- Quiet: The Power of Introverts in a World that Can’t Stop Talking – Susan Cain: Nothing wrong with being an Introvert – Be yourself, find your happy and quiet place, support your child to be who they are.
- Thinking, Fast and Slow – Daniel Kahneman: Your brain works in two systems. System 1 = intuition, existing beliefs lead to quicker thinking. System 2 = lazy, more thoughtful. leads to slower thinking. Everything is unpredictable, Humans place more emphasis on loss-aversion more.
- Awaken the Giant Within – Tony Robbins (R): One of the chunkiest books on the list, where you end up reading it in the voice of Tony Robbins. Decisions and commitment, not your conditions will determine your destiny. Change the vocabulary and metaphors that you use to change your mindset.
- Black Box Thinking: Marginal Gains and the Secrets of High Performance – Matthew Syed: Learn from failures and focus on marginal gains.
- The Chimp Paradox – Prof Steve Peters: Be aware of the Chimp, manage and nurture it. Replace the Gremlins with Autopilots. Do your best and be happy.
- How to Win Friends and Influence People – Dale Carnegie (R,+): A classic. I think this makes most top 10 lists for non-fiction reading lists. Make others feel important, Remember names, Smile, Admit fault if wrong.
Mindset Books – Goals:
- Can’t Hurt Me – Dave Goggins (R): Amazing what the human body and mind can do. Believe in and push yourself, most tasks are mental-driven – utilise your full capacity. A more detailed review on the blog.
- The 10x Rule – Grant Cardone: Grant’s a big like Marmite/Vegemite, but I took the book on its face value. He tells us to think big, don’t be average – 10x goals + 10x effort = 10x results. Take massive action that no one else will.
- You are a Bad Ass – Jen Sincero: Focus on your goals – make the most of your time, be flexible but start doing, change your environment if it’s not working.
- The One Thing – Gary Keller (R,+): Focus on ONE thing and do it well! What will make my life easier/better, counterbalance (not balance), make it a success habit. Push that initial domino over…
- Think and Grow Rich – Napoleon Hill (R,+): Know your end desire or goal, have faith so it becomes a sub-conscious thought, create actions to achieve goals, be decisive and persistent.
- The Magic of Thinking Big – David Schwartz (R): One of the first books I read after starting again in 2017. Believe in success, stop making excuses, let go of fears/concerns, think and aim big.
Mindset Books – Habits:
- High Performance Habits – Brendon Burchard: The 6 factors for high performance – Seek clarity, Generate energy, Raise necessity, Increase productivity, Develop influence, Demonstrate courage. If you visit Brendon’s website, you can take a free assessment to see where you are in each area. You can then see how you compare to the top performers in each area, and identify how you might improve.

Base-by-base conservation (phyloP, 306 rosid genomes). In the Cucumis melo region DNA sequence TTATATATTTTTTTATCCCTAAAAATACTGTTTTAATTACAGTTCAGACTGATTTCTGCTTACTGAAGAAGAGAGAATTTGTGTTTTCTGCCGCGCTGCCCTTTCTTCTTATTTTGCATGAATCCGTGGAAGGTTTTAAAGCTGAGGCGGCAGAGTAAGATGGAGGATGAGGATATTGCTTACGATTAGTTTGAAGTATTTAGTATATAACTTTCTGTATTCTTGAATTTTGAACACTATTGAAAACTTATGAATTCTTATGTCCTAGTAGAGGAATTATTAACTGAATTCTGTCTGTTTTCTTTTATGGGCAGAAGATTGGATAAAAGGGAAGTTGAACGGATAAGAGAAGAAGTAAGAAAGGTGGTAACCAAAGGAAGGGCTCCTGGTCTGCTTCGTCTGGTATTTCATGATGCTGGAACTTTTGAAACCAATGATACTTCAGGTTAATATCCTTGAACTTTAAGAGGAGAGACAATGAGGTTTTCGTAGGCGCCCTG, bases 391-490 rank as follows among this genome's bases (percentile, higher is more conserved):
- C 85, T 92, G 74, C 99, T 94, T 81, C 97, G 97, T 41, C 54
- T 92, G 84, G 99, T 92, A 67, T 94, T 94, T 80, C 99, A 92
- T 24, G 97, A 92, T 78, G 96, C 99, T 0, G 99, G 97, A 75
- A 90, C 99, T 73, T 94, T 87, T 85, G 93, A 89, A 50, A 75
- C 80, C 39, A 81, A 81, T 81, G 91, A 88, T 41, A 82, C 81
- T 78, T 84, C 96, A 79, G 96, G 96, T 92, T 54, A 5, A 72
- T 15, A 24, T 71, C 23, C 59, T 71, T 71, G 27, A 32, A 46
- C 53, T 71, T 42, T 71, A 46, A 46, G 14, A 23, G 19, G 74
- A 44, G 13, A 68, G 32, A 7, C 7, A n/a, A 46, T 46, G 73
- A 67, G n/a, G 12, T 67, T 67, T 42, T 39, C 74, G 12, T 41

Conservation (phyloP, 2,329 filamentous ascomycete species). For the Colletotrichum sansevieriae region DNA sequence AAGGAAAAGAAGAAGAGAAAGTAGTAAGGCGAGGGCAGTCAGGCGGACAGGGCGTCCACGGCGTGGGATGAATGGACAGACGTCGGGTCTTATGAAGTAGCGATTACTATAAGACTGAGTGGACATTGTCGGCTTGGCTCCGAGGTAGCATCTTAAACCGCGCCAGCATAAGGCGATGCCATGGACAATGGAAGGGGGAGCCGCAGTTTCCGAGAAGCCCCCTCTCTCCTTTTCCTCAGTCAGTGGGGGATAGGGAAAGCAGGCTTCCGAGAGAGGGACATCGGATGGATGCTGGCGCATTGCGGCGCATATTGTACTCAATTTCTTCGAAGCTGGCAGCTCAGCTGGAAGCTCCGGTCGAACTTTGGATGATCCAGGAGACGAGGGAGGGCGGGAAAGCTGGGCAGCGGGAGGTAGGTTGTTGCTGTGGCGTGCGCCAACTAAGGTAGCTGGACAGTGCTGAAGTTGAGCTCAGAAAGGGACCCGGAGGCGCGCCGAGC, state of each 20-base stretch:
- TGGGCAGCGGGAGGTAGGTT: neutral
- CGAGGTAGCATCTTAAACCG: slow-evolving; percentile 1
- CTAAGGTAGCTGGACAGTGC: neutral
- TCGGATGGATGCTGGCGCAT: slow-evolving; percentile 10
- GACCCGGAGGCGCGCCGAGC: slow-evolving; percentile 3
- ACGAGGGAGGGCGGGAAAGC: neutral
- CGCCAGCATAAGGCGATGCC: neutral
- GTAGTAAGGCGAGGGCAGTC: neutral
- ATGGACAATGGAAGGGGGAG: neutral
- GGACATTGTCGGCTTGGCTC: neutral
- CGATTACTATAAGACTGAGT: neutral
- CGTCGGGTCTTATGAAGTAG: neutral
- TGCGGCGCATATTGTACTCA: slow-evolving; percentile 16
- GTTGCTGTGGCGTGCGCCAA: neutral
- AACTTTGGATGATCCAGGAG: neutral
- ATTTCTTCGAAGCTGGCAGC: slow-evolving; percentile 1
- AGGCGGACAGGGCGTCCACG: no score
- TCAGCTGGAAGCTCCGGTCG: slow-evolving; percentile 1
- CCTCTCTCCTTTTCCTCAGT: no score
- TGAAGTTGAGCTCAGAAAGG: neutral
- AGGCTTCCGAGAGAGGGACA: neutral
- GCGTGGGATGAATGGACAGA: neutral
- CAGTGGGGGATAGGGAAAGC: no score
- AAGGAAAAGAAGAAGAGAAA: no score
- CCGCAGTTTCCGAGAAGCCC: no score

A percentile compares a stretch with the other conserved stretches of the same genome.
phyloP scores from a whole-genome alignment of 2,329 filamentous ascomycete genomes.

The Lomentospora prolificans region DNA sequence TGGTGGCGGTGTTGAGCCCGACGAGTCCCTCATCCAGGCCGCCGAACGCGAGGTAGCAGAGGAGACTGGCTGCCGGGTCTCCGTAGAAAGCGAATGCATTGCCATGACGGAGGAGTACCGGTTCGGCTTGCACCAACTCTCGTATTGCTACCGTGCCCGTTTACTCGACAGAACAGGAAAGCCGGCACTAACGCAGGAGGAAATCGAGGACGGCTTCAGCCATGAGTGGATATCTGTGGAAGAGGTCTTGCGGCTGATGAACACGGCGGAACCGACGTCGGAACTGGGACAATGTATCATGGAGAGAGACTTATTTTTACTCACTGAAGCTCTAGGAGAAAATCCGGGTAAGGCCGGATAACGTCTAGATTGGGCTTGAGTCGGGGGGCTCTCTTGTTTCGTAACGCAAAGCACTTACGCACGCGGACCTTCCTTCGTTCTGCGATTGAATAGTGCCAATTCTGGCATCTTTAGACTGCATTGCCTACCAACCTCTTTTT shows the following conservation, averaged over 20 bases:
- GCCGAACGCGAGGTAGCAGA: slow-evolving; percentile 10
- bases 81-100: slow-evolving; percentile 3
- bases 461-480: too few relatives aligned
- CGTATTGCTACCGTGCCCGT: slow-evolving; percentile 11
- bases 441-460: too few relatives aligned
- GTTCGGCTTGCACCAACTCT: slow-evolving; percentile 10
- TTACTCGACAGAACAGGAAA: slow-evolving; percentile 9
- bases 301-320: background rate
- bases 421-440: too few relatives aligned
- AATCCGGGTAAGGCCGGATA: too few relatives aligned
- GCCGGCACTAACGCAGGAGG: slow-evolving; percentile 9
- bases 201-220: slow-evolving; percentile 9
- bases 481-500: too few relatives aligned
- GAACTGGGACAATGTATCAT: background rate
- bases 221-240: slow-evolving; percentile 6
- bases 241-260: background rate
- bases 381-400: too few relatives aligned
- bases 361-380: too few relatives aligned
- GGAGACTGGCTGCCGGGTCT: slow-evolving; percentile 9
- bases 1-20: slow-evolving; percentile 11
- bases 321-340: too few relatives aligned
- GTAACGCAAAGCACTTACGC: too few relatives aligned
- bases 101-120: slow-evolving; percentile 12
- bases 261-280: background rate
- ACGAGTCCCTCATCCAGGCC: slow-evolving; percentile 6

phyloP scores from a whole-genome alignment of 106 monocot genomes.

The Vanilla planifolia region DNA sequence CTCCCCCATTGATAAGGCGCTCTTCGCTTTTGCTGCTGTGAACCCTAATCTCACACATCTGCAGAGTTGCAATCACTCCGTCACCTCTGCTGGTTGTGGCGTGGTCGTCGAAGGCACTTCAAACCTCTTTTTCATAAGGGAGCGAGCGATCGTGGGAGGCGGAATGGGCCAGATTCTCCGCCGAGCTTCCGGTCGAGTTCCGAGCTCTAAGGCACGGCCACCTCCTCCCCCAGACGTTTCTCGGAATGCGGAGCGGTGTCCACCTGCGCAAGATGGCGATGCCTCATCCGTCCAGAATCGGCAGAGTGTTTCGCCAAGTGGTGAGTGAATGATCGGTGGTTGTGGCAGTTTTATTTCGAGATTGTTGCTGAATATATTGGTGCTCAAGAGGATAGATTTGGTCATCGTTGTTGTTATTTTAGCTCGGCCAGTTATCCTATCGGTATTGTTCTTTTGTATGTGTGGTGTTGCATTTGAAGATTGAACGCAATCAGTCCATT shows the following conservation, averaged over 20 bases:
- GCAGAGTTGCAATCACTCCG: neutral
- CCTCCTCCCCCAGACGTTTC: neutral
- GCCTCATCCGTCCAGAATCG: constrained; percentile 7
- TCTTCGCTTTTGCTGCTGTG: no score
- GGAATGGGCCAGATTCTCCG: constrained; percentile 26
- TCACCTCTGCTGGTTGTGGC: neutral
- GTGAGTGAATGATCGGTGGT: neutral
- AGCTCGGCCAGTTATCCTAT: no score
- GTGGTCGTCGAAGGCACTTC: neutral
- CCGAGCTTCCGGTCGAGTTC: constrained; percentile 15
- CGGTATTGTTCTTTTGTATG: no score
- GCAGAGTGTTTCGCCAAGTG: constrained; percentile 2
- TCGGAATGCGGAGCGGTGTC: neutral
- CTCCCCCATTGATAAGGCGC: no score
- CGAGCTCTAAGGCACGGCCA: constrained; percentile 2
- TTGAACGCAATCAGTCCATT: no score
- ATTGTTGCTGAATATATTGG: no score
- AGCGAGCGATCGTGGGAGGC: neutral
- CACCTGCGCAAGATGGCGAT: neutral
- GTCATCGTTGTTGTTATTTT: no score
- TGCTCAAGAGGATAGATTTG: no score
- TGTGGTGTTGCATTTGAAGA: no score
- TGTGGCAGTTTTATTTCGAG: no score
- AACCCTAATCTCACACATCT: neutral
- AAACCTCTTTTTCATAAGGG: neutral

- Atomic Habits – James Clear (R): A great read for those looking to create a Good Habit (or break a bad one). James suggest you must make it: Obvious, Attractive, Easy and Satisfying. To beat a ‘bad’ habit, do the opposite. Focus on systems.
- Miracle Morning – Hal Elrod (R): A great book for those looking to join the 5am club. Life SAVERS – Silence, Affirmations, Visualise, Exercise, Reads, Scribe – create positive habits before 8am to set the day up.
- The Power of Habit – Charles Duhigg (R): Identify the Cue, Routine, Reward – change the routine to change habit, cravings reinforce the routine.
- The Compound Effect – Darren Hardy: Doing small changes, consistently to build momentum (Big Mo) can lead to significant changes in the long term. Very handy if you’re trying to start a new habit, like going to gym. No need to start on the heavy weights or mega-sets. Start off small and build on it.
Overall Themes and Tips:
As you can see, there’s lots of quality ones that I recommend. Based on the above reading, there are a few general concepts pop up in some of the mindset books. These include:
- A mindset is developed, you can change the one you have if you’re not comfortable with it. You can practise and grow a good, positive mindset even if you were ‘born’ with one.
- Small actions flow through to larger ones. The old saying about a butterfly flapping its wings…
- Although your actions can be small, you should always think big! We tend to overestimate what we achieve in a week, and underestimate what we achieve in a year or two. May as well go big!
If there’s any mindset books that I’ve missed that are “must-reads”, please let me know by popping them in the comments below.